Best of Y Combinator’s Demo Day

demo day

It’s that time again: Demo day. We’ve already seen 500Startups most attention-worthy pitches, and now it’s time to give Y Combinator’s launches a look. The renowned startup incubator beat its own record by presenting a whopping 63 new companies to investors yesterday.

It’s difficult to narrow down our favorites. The general consensus is that this particular batch has more than a few hits, and we’re likely going to see a variety of these ideas succeed. Of course, you’ve got to have favorites – and here are ours.  


paperlinksPaperlinks is one of the more established companies that pitched at Y Combinator’s Demo Day yesterday. The company, which creates QR code marketing campaigns for its clients, has seen tremendous growth in the last six months. As you might imagine, Paperlinks creates a QR code that doesn’t just send you to a website but instead pulls up customized content – Tweets, logos, video, photos, you name it.

The company has already worked with some pretty big names (Nestle and GNC among them), but that doesn’t mean it isn’t accessible. It operates on a pay-per-month basis, the most affordable package being $25.


The last thing the Internet needs is another cloud-based photo manager – but it’s about to get one. Snapjoy uploads your photos (quickly) and then uses their metadata to curate your photos by their information – place, time, etc. We could see this becoming a great organizational tool for the hoards of unplaced, uncategorized photos sitting on your hard drive. Everything is private by default, so there are no auto-social implications to joining. It first and foremost is a photo-storage application, and one that happens to be better-looking than Flickr at that.


This is one of the more techy startups to present yesterday. ZigFu is an application that gives tools to developers who are trying to create for gesture-related devices – think Kinect-type development. The big picture at ZigFu is to implement an app store exclusively for motion-activated applications. “We use the OpenNI framework for natural interaction, which provides an abstract framework for using skeleton tracking or hand tracking,” ZigFu tells VentureBeat. Check out some of ZigFu’s work in the video below.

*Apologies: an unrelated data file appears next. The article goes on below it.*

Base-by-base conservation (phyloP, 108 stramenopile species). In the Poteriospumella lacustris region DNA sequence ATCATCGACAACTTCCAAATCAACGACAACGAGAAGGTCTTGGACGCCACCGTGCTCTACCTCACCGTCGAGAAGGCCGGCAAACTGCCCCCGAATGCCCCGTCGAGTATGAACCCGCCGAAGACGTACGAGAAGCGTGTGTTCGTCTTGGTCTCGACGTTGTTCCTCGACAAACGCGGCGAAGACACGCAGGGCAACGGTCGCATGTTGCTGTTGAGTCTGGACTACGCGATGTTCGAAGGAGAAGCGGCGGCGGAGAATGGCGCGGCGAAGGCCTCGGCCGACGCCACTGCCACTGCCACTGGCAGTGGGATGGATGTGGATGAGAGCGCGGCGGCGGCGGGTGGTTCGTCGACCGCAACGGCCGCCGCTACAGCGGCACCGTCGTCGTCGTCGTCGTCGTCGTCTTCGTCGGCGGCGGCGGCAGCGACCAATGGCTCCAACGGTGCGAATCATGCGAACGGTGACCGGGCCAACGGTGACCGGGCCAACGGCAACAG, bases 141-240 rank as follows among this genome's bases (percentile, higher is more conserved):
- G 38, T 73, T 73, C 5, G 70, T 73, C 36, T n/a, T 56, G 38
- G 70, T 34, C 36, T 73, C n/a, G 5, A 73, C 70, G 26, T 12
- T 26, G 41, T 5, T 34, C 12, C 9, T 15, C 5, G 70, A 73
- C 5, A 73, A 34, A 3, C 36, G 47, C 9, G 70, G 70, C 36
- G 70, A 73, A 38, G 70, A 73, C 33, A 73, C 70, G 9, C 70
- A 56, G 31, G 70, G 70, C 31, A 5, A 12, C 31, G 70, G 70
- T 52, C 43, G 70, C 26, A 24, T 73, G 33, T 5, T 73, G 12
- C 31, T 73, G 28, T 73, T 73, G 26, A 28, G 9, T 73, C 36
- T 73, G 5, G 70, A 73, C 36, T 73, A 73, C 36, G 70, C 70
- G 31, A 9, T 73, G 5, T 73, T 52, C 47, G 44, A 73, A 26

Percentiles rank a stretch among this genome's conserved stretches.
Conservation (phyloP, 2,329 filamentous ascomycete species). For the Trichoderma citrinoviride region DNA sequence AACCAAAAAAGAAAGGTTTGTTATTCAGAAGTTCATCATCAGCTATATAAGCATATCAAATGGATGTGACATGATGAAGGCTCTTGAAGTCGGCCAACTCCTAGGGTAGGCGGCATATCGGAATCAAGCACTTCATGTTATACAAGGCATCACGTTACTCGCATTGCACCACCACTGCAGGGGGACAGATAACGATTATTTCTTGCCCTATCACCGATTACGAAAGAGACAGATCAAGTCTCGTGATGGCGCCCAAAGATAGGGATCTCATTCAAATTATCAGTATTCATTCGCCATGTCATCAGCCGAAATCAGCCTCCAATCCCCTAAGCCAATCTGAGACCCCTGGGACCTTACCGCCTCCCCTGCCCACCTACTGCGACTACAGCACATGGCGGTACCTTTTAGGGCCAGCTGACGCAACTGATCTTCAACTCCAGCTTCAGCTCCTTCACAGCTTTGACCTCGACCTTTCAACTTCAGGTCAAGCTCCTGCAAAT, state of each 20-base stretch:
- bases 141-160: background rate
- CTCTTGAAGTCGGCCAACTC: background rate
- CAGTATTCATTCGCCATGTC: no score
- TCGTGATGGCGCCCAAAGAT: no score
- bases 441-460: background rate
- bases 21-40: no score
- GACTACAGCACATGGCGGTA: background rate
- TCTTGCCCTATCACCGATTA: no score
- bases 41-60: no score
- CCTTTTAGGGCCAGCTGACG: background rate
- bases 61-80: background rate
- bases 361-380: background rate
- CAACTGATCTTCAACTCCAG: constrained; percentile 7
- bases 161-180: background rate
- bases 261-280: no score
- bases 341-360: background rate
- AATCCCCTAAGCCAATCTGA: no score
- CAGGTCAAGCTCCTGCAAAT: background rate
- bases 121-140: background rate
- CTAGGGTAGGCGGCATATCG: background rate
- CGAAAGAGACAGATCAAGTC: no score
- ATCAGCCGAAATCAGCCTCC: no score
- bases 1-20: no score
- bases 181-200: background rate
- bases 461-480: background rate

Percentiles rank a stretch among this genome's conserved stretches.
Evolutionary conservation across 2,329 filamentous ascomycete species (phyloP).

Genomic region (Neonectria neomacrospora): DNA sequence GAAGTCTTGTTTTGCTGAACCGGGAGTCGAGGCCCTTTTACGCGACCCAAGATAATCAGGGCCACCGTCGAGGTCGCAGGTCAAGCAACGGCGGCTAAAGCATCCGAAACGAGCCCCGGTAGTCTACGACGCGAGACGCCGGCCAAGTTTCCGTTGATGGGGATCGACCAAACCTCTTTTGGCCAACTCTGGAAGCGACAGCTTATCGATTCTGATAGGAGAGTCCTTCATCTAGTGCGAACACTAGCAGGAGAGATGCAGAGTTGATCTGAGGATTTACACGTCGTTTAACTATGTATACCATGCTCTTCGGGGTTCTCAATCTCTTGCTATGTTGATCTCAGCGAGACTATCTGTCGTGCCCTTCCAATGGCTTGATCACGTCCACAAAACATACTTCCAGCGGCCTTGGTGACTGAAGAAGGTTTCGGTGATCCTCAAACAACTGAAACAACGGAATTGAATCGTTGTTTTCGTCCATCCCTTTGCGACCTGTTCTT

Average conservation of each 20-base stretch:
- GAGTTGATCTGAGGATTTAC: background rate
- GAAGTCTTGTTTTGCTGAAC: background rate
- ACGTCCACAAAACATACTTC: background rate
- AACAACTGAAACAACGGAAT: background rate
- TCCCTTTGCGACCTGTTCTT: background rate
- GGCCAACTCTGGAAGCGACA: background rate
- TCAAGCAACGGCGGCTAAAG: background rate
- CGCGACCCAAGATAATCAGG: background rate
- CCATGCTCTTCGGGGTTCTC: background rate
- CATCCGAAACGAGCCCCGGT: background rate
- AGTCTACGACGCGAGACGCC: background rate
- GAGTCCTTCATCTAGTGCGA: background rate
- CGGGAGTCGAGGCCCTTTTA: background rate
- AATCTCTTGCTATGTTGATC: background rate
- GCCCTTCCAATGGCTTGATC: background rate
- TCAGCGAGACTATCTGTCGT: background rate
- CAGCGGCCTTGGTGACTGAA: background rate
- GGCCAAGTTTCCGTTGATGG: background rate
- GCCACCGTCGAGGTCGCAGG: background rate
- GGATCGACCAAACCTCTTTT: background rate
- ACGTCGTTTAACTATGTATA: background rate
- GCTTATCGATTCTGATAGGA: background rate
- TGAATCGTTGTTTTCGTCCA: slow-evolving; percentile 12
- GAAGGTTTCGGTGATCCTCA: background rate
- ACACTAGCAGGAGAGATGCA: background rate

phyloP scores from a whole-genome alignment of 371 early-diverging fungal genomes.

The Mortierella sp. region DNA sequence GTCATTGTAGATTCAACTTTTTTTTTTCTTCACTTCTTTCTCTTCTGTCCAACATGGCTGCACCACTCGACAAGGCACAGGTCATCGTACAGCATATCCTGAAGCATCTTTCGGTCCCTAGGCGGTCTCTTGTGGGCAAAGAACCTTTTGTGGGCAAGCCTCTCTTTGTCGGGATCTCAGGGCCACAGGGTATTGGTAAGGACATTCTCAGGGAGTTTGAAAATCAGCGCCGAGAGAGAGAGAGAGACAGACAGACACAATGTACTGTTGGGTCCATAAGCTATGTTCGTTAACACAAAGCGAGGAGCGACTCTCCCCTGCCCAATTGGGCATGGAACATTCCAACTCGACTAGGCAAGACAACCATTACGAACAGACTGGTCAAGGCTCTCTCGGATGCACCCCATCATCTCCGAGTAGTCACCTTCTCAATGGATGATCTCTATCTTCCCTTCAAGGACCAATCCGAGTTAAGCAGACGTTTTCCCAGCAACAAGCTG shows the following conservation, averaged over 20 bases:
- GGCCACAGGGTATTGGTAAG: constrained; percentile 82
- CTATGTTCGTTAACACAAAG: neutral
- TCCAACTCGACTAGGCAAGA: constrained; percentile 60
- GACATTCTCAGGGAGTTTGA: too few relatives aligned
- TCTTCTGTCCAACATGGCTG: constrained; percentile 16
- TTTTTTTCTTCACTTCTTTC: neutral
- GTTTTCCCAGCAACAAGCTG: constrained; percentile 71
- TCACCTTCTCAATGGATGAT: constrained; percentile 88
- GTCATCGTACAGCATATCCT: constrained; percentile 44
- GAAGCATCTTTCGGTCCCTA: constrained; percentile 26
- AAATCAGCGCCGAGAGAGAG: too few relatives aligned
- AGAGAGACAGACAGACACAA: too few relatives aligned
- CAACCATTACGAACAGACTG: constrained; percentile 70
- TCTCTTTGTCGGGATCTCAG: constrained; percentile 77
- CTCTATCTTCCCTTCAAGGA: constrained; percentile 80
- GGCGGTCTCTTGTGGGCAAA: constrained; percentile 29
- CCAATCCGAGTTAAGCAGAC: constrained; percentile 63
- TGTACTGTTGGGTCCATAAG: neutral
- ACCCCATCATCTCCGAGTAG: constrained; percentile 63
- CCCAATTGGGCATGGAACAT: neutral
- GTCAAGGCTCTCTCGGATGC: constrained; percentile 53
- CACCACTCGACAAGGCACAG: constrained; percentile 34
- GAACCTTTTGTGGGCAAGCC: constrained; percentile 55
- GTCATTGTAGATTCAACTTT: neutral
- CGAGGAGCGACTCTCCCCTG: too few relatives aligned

Cementing our belief that education is having an Internet moment is Verbling. This is a live video chat client that helps users learn languages via conversations with native speakers. Users sign up with what languages they know and which they want to learn and then the site pairs you up with the appropriate users.



We’re personally already addicted to Codecademy. The site provides lessons in JavaScript that are both fun and incredibly useful. You accrue points and badges for your progress, and graduates have the opportunity to get more than a digital certificate and bragging rights: Companies are taking note of users excelling on the site, and your progress could actually translate to your resume. It’s become wildly popular in the two weeks it’s been live, soaring to 200,000 plus coders.


Not everyone is ready to forsake physical photos in favor of a screen – no matter how good the pixel ratio is. PicPlum is a simple service that takes any of your digital photos and prints and mails them wherever you like. This isn’t a new concept by any means: Traditional photo printing companies like Shutterfly have been doing just this for awhile, but they are more concerned about printing as many pictures on the cheap. PicPlum is about creating high-quality prints using a subscription pay model. It also cuts down on your time actually spent on the site, via gentle reminders to send in or drag-and-drop your five favorite photos of the month to the site. 

Emerging Tech

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